Under The Thumb (2017). Install shot at The Grundy Arts Gallery. Image courtesy the artists - photo by Ian Brown.

In an era where voyeurism is rife, where top entertainment consists of watching young men and women copulating on beaches from the comfort of one’s sofa, it is a privilege to see an exhibition that beats fresh blood into a dated-yet-cherished seaside genre.

Following its first iteration, in the factual origins of London (LOVE LIFE, PEER, 2016), LOVE LIFE, ACT II brings Emma Hart and Jonathan Baldock’s Punch and Judy themed exhibition to its spiritual seaside home, in Blackpool’s Grundy Art Gallery.

ACT II presents several new works that were not featured in ACT I – including a large fibreglass thumb, ‘Under The Thumb’ (2017) – that was commissioned by the artists and fabricated by Blackpool Council’s Illuminations Department. The thumb and audio accompaniment ‘Jon and Emma’ (2016) create the presence of a guard of honour at the entrance to the exhibition. The thumb nods to diminishment, pressing down to the floor from high above, with a heavy touch of Python-era Gilliam. The audio is played from a turntable that requires a staff member to operate. In doing so, they are adding a subtle puppeteer element before entering the main gallery.

Blood red candy stripes adorn the walls transforming the Grundy’s Edwardian gallery into a life size Punch & Judy booth interior; an off-kilter ideal homes display. The quadrants of the platform dominating the space contain an abundance of subversive motifs with the works ambiguously recognisable as both Hart and Baldock’s simultaneously. This owes to their undoubtedly well tuned and fruitful relationship; a testament to their craft. All of the works are produced collaboratively, though they seem to seesaw from elevating one artist over the other. The ceramic pairs of socked feet of ‘Here We Go Again’ (2016) each have indented toes and are repeated throughout the main room. On first inspection the indentations could represent expectant, open mouths or the result of a very hard kick, but context suggests they relate specifically to the jaws of a Crocodile. There is an uneasy undertone throughout the exhibition which hints at antagonism or harassment. The socks allude to surveillance and omnipresence, or the shadows of previous audience members.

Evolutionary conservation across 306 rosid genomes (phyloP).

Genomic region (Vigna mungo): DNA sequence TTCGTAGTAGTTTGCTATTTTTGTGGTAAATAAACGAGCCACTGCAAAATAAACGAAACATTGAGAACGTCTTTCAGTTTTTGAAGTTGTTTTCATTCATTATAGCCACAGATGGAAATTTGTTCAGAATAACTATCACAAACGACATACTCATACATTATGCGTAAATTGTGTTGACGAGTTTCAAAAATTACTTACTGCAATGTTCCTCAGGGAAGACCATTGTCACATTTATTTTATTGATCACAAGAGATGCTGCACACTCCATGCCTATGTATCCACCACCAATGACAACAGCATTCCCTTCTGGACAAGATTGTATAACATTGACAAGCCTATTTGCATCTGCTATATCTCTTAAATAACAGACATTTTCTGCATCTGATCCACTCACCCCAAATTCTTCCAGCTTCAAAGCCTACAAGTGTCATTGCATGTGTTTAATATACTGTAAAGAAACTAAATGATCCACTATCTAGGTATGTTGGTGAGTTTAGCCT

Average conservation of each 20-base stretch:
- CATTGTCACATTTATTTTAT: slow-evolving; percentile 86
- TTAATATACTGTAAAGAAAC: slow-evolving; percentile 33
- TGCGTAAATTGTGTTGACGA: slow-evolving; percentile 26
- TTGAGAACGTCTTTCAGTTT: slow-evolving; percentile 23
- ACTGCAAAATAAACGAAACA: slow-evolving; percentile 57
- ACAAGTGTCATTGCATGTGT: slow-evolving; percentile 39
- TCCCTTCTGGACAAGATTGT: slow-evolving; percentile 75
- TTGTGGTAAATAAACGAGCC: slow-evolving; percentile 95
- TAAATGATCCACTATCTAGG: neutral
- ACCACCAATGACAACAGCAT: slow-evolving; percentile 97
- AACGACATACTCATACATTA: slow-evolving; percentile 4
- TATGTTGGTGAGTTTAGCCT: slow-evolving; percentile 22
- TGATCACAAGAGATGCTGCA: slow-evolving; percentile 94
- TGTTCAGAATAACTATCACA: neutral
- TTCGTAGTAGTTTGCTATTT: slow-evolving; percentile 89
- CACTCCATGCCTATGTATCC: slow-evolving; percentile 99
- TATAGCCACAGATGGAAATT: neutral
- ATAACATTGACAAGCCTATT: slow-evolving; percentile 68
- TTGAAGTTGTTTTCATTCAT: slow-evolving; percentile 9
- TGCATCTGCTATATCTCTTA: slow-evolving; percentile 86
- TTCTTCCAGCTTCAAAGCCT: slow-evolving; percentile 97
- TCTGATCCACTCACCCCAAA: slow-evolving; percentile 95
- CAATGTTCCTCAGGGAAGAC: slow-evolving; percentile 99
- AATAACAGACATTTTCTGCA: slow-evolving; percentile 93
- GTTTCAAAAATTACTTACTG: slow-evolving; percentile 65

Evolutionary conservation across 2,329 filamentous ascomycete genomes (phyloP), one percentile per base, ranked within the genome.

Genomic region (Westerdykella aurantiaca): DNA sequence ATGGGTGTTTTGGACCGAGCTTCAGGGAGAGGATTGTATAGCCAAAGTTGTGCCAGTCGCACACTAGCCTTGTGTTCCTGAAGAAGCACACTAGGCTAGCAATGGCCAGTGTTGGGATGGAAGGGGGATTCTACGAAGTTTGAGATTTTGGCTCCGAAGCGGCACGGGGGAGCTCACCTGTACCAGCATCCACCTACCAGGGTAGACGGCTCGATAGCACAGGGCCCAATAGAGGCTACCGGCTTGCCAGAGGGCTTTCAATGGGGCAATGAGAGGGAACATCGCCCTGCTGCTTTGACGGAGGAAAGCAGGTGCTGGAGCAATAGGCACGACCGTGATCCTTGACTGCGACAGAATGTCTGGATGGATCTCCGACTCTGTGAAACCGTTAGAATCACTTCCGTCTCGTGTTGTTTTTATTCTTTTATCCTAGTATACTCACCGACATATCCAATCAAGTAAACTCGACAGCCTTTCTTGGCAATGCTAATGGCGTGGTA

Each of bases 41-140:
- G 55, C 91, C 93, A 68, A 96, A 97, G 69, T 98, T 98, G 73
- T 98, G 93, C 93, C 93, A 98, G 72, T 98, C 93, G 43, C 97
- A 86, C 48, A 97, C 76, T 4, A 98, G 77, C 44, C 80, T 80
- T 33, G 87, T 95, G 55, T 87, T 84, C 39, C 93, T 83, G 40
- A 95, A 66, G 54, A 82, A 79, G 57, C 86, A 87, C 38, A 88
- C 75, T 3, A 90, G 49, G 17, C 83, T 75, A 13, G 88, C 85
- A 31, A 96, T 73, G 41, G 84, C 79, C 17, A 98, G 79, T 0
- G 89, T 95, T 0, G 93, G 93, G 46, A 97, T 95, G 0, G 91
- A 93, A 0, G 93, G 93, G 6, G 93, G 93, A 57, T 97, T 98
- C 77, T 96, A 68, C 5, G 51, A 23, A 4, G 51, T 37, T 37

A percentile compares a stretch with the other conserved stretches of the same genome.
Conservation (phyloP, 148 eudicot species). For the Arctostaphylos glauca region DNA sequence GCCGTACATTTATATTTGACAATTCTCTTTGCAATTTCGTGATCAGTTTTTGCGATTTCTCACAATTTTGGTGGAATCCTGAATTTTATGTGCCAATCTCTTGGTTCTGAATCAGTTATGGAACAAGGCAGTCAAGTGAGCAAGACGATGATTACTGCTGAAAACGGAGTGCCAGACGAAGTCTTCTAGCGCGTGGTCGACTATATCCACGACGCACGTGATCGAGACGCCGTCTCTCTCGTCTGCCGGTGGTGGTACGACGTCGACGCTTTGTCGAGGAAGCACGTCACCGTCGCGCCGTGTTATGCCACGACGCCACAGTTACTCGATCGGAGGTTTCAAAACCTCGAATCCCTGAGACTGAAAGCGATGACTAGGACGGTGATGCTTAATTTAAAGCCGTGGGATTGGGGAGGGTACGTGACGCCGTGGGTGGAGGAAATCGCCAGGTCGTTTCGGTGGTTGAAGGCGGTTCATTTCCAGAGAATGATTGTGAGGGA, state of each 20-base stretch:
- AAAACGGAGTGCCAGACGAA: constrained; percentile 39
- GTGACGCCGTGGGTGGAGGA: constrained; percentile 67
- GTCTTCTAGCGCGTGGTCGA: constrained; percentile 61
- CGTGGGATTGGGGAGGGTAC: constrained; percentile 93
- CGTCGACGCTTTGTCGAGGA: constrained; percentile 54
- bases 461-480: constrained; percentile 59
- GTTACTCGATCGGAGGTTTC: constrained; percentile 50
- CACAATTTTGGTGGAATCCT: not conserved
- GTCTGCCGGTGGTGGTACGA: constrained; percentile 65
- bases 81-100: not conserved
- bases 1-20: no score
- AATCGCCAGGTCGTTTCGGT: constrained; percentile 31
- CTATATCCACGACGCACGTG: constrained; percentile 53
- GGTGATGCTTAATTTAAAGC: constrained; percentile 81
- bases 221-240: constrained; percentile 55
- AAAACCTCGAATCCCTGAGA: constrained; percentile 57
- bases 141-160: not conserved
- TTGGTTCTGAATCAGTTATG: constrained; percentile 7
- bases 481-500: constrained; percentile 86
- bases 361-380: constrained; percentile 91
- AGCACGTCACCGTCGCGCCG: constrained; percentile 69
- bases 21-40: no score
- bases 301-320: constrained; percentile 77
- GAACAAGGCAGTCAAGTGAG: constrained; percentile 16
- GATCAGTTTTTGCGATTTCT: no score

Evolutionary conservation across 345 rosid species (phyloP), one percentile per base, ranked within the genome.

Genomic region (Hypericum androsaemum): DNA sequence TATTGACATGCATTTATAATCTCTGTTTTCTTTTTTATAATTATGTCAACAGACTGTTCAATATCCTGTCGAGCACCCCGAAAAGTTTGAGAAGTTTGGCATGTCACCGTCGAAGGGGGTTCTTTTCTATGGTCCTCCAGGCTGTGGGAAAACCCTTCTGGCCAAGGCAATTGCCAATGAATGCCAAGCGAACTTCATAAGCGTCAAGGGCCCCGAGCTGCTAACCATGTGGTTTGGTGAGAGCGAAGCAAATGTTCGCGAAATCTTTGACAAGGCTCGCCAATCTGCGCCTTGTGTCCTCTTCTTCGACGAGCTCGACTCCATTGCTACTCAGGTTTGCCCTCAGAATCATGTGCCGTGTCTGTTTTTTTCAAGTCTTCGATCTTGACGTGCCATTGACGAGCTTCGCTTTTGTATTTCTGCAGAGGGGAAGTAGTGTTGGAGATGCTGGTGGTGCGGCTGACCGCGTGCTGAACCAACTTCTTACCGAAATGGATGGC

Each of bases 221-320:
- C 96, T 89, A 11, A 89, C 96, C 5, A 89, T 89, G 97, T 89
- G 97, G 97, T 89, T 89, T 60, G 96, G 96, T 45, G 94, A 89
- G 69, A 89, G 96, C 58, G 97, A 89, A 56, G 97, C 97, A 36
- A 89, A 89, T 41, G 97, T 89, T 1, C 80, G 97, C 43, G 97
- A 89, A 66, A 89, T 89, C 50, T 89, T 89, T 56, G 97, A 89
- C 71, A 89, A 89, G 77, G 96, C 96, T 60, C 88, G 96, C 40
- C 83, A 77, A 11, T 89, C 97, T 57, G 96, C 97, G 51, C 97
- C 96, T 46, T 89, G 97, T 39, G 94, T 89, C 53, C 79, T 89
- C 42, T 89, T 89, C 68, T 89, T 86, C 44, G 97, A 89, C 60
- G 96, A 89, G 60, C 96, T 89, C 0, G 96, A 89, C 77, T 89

New video work ‘Love Life’ (2017) which acts as a violent ode to domesticity is intentionally punishing and frustrating. Perforated with genuine hilarity, it documents the day-to-day activities of a ‘real-life’ Punch & Judy, performed by the artists to a pacey rhythm. Phallic motifs are rampantly proliferant. The dark cloud of domestic violence is softened by slapstick but is still difficult to stomach and rightly so.

At the rear, feeling a little annexed, is a display of Punch and Judy artefacts and artworks from the Grundy’s collection. This is a somewhat unique experience as traditionally a Punch and Judy’s Professor’s puppets would be burned upon their death. The Estate of Professor Green. Colin Frederick’s accompanying paintings could be viewed as naïve, outsider art. They are clean and stylised but their cheerful sinisterism is unnerving and a perfect adage to the main event.

LOVE LIFE, ACT II, Grundy Art Gallery, Blackpool.

17 June – 12 August 2017.

James Hedley Harper is an artist, curator and writer based in Liverpool.

Published 02.08.2017 by James Schofield in Reviews

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